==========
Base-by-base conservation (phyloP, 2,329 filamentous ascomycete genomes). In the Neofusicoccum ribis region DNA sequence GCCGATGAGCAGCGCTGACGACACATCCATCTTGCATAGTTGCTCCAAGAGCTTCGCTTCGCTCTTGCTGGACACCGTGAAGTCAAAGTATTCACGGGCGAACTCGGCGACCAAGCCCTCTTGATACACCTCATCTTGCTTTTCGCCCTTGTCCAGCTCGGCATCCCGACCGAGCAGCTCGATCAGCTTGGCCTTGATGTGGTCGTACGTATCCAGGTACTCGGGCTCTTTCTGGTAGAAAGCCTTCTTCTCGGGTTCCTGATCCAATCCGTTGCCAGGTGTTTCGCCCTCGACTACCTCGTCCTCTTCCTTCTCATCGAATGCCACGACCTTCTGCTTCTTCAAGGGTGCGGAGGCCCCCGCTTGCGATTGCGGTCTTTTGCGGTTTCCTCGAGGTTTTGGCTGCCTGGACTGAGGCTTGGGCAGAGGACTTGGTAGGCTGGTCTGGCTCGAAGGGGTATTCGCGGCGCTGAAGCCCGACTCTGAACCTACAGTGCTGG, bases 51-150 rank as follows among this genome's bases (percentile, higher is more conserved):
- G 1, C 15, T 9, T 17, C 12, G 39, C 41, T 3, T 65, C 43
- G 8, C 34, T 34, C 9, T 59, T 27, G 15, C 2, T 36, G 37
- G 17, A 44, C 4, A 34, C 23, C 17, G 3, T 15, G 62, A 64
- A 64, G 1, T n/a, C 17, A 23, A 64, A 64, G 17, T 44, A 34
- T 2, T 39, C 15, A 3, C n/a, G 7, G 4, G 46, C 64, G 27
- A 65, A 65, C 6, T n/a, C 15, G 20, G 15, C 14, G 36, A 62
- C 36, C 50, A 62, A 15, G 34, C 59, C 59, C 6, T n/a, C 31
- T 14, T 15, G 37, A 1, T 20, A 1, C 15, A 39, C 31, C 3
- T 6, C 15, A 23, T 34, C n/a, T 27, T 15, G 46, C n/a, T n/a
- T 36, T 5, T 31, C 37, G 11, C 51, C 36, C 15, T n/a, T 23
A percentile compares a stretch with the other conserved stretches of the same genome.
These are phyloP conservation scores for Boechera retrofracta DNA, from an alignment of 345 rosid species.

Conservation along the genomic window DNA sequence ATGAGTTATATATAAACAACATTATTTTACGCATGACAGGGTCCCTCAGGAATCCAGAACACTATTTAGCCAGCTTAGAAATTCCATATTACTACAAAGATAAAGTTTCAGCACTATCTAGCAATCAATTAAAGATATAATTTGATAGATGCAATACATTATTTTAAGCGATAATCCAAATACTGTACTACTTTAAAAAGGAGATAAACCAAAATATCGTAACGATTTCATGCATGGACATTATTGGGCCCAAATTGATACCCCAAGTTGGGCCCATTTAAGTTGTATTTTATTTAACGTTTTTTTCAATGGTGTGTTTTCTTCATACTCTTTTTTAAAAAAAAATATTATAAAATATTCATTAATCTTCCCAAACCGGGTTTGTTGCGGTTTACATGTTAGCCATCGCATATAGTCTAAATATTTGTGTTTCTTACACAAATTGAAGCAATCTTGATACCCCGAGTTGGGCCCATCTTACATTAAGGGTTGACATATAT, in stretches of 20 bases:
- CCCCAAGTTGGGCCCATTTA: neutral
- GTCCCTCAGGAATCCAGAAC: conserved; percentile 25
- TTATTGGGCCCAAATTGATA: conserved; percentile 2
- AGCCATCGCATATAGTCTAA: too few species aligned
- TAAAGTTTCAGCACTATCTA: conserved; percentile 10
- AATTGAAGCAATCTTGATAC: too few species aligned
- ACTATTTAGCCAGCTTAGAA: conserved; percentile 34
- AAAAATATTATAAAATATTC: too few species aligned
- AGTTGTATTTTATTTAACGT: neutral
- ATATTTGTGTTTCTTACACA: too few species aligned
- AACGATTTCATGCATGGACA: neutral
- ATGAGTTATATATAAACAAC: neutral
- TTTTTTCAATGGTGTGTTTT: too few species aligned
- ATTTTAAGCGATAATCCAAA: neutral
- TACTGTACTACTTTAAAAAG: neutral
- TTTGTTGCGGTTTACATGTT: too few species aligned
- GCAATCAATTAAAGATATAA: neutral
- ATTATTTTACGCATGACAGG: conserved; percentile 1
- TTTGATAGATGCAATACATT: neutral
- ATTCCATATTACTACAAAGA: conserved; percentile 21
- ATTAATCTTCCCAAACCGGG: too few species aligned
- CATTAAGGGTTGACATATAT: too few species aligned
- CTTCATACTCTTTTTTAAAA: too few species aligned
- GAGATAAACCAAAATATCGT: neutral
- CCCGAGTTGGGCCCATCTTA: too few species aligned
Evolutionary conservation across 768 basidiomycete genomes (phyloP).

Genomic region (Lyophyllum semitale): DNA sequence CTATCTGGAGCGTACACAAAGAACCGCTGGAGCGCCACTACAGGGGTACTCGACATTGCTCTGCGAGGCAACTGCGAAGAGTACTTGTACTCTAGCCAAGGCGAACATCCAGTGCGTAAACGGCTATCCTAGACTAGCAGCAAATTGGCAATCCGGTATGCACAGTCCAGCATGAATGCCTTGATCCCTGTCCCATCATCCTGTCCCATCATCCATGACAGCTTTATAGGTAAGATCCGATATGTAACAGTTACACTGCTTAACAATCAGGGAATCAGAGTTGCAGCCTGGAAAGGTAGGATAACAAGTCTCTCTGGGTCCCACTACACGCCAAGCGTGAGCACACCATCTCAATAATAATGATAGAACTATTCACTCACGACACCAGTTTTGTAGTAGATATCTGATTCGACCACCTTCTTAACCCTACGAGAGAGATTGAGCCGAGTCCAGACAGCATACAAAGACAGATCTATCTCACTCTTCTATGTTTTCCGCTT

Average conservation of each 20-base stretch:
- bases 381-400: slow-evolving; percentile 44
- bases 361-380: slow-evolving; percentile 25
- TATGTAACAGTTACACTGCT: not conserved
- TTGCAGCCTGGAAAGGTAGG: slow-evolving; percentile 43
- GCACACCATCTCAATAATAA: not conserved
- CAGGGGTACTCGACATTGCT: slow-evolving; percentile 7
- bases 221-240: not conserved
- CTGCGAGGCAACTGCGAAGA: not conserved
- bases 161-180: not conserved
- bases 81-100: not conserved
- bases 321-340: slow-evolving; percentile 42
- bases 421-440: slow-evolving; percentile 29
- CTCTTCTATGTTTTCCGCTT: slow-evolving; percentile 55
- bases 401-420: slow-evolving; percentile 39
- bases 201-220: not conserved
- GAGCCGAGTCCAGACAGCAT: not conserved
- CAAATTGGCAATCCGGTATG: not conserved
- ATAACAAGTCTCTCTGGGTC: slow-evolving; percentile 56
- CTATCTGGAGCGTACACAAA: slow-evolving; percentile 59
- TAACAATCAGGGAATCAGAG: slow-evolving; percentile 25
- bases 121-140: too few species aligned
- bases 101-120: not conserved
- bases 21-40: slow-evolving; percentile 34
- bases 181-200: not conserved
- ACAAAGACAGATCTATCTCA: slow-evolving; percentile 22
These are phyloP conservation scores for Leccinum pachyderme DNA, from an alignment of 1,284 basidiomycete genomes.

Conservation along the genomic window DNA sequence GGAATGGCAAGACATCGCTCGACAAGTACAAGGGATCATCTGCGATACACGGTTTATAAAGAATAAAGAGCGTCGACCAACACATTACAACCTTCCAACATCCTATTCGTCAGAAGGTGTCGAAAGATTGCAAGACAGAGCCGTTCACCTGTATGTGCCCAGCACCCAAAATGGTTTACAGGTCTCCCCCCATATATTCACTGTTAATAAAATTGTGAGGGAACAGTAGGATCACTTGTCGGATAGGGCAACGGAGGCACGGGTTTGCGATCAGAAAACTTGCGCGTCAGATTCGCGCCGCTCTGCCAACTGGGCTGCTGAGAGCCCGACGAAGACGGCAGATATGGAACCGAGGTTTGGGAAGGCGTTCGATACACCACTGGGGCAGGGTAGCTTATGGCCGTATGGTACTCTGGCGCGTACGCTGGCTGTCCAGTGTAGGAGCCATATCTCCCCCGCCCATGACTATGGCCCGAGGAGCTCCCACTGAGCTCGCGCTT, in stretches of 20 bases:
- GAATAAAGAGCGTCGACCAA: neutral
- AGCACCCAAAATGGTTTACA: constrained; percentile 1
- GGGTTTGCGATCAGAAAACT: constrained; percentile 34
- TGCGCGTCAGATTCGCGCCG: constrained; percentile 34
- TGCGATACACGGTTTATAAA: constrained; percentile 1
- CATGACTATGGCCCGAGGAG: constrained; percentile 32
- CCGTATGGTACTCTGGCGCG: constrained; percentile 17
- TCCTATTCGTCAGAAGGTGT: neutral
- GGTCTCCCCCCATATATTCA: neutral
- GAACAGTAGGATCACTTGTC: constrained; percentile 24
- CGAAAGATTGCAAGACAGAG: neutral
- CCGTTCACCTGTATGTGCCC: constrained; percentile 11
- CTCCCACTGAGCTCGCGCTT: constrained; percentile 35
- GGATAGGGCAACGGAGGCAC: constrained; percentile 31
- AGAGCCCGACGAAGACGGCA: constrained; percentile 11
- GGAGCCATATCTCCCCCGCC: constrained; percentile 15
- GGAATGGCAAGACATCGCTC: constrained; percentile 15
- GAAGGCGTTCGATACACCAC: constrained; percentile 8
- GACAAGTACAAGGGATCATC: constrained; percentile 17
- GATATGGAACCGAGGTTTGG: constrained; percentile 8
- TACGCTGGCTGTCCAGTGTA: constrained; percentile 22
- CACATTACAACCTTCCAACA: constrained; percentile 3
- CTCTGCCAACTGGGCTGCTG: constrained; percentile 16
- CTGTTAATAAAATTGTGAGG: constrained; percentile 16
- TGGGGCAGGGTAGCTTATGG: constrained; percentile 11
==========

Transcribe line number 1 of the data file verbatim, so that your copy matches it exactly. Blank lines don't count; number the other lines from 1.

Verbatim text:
Base-by-base conservation (phyloP, 2,329 filamentous ascomycete genomes). In the Neofusicoccum ribis region DNA sequence GCCGATGAGCAGCGCTGACGACACATCCATCTTGCATAGTTGCTCCAAGAGCTTCGCTTCGCTCTTGCTGGACACCGTGAAGTCAAAGTATTCACGGGCGAACTCGGCGACCAAGCCCTCTTGATACACCTCATCTTGCTTTTCGCCCTTGTCCAGCTCGGCATCCCGACCGAGCAGCTCGATCAGCTTGGCCTTGATGTGGTCGTACGTATCCAGGTACTCGGGCTCTTTCTGGTAGAAAGCCTTCTTCTCGGGTTCCTGATCCAATCCGTTGCCAGGTGTTTCGCCCTCGACTACCTCGTCCTCTTCCTTCTCATCGAATGCCACGACCTTCTGCTTCTTCAAGGGTGCGGAGGCCCCCGCTTGCGATTGCGGTCTTTTGCGGTTTCCTCGAGGTTTTGGCTGCCTGGACTGAGGCTTGGGCAGAGGACTTGGTAGGCTGGTCTGGCTCGAAGGGGTATTCGCGGCGCTGAAGCCCGACTCTGAACCTACAGTGCTGG, bases 51-150 rank as follows among this genome's bases (percentile, higher is more conserved):